promotion image of download ymail app
Promoted
Anonymous
Anonymous asked in Politics & GovernmentImmigration · 2 months ago

If I'm a US citizen but don't live in the US. I have lived in the UK all my life. Will I get into trouble for not filing US tax returns?

I plan to stay in the UK for the rest of my life? I wasn't born in the USA. Can the US do anything to me if I simply stay under the radar and don't travel to the States? One of my parents (now gone) was a US citizen but never filed after moving to the UK.

12 Answers

Relevance
  • 2 months ago

    No.

    Unless . . . you are making silly money, millions per year, in which case you'd owe money to Uncle Sam and in that case the IRS *could* potentially, via the US Embassy in the Kingdom, file charges against you for tax evasion in a British court. But if you never filed a US tax return, you are not even on their radar screen, and if you are just a working stiff like most of us, you'd never owe US taxes anyway.

    Source(s): An immigrant from Europe, I live on the American Riviera and work as an attorney in Santa Barbara, California.
    • Commenter avatarLogin to reply the answers
  • 2 months ago

    If your parents never registered your birth at a US Consulate, never got you a US passport, and never got you a USA social security number then the USA probably does not know you are a US citizen.

    If your parents registered your birth at a US Consulate, got you a US passport, or got you a USA social security number then the US government knows you exist.  You actually do not want to violate US law, even if you "never travel to the states".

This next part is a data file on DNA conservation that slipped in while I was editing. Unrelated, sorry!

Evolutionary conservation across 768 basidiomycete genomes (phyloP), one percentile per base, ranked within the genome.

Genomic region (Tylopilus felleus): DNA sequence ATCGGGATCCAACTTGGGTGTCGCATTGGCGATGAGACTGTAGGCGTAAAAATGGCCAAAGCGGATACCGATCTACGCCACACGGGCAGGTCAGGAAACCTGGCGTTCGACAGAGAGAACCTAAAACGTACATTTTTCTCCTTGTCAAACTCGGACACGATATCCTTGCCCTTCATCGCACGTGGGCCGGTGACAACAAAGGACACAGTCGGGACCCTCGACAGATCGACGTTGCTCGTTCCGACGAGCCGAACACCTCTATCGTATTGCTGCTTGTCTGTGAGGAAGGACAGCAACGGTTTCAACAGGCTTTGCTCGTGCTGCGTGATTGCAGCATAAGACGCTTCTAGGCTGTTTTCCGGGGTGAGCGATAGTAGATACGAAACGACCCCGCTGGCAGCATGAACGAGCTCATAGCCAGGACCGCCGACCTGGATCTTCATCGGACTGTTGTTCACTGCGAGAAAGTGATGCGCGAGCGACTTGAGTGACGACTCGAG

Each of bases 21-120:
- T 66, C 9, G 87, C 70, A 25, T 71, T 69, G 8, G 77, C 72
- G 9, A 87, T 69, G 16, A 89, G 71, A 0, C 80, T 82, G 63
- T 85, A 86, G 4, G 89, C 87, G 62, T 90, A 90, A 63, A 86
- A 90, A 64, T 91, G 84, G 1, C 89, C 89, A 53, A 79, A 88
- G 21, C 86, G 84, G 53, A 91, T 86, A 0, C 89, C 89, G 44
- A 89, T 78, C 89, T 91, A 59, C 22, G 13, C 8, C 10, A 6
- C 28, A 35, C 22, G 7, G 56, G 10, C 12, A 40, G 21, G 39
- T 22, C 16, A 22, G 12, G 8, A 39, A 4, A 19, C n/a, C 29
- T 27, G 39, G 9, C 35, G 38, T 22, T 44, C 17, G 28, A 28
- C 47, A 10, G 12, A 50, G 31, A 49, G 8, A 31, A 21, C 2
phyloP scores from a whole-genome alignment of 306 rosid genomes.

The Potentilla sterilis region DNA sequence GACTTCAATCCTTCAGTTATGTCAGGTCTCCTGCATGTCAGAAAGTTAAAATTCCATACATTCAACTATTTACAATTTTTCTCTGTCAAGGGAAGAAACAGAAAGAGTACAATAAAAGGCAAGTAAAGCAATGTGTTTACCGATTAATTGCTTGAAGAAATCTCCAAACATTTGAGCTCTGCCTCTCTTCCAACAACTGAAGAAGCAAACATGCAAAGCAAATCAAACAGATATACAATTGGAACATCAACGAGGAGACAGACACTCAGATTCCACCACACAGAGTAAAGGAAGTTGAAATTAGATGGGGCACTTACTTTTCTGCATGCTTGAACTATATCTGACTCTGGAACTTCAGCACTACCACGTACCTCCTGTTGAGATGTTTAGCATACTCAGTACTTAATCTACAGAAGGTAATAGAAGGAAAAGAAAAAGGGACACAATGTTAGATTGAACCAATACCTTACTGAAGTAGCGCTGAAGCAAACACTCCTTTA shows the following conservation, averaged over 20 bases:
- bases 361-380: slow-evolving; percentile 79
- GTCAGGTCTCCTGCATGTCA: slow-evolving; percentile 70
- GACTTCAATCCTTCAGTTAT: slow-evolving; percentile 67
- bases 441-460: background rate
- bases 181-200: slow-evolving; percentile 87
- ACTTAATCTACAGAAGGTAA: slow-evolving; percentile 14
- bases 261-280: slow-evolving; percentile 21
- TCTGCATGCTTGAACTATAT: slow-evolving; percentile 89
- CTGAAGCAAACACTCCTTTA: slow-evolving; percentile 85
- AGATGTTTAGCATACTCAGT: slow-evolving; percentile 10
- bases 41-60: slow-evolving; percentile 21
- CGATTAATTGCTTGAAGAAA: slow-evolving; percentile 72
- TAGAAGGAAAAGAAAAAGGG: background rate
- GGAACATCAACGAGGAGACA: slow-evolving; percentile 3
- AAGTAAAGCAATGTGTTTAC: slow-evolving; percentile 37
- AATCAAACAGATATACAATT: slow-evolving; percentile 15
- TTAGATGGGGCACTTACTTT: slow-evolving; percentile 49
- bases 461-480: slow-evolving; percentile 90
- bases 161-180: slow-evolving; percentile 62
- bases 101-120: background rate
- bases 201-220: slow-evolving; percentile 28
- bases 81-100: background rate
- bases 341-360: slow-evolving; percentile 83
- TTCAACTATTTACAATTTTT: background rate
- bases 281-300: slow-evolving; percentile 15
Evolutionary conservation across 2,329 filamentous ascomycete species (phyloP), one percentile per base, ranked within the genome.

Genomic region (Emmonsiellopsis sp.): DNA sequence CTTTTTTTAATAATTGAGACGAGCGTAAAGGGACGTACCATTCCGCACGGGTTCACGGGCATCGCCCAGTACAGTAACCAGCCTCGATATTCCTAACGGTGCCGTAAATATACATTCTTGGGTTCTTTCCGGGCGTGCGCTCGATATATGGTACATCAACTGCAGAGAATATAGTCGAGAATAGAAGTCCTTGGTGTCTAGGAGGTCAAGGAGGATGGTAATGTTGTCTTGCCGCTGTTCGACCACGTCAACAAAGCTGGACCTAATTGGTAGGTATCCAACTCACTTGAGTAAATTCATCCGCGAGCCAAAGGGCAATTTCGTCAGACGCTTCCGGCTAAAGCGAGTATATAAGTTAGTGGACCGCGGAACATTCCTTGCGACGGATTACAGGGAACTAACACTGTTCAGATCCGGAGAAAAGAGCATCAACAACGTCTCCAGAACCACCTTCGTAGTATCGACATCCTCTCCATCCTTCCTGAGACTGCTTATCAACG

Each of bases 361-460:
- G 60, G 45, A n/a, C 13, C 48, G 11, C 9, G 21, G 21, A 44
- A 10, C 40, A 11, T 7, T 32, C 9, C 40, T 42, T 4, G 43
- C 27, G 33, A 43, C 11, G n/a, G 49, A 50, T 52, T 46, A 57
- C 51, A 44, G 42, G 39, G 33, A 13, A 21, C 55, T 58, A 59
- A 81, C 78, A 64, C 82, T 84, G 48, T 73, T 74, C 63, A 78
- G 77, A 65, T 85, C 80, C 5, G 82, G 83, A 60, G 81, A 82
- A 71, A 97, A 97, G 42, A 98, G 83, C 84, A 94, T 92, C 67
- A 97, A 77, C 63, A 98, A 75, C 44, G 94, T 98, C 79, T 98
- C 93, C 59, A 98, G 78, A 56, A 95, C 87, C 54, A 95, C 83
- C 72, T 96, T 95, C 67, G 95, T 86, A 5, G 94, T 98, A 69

Other answers are correct that US citizens are required by law to file an income tax return if they make enough money to have to file one.

    You can file for free online via the IRS website:

    https://www.irs.gov/

    If you live abroad then the first US$100,000 or so is exempt from US taxes.  It is called the foreign earned income exclusion.  You still have to pay

    https://brighttax.com/blog/is-there-an-overseas-ta...

    If you earn more than $100,000 then you get credit for any UK income taxes you pay.  The credit reduces whatever US taxes you might have to pay.

    If you are making more than $100k/year (a little over £80,000 right now) then you can afford to pay for tax advice if you need it.

    Finally, if the US government knows you are a citizen then you will  be very foolish to not clear up whatever tax returns you have not filed and to get a US pssport.

    • Commenter avatarLogin to reply the answers
  • 2 months ago

    If you were born to US citizen who had actually resided in US long enough to pass on US citizenship, you ARE a US citizen by birthright wherever you were born. While your parent should have registered your birth to US consular authorities at the time of your birth & gotten you your US passport, that is not mandatory. You can still go to US consulate with required documentation & get your US passport. You don't have to.

    But since you ARE a US citizen whether you ever get your US passport or not, whether you ever set foot in US or not, you ARE legally required to file & pay US income taxes, wherever you live. Failure to file & failure to pay are separate felonies. You may also be subject to additional filing requirements of foreign bank & financial accounts, and for foreign assets.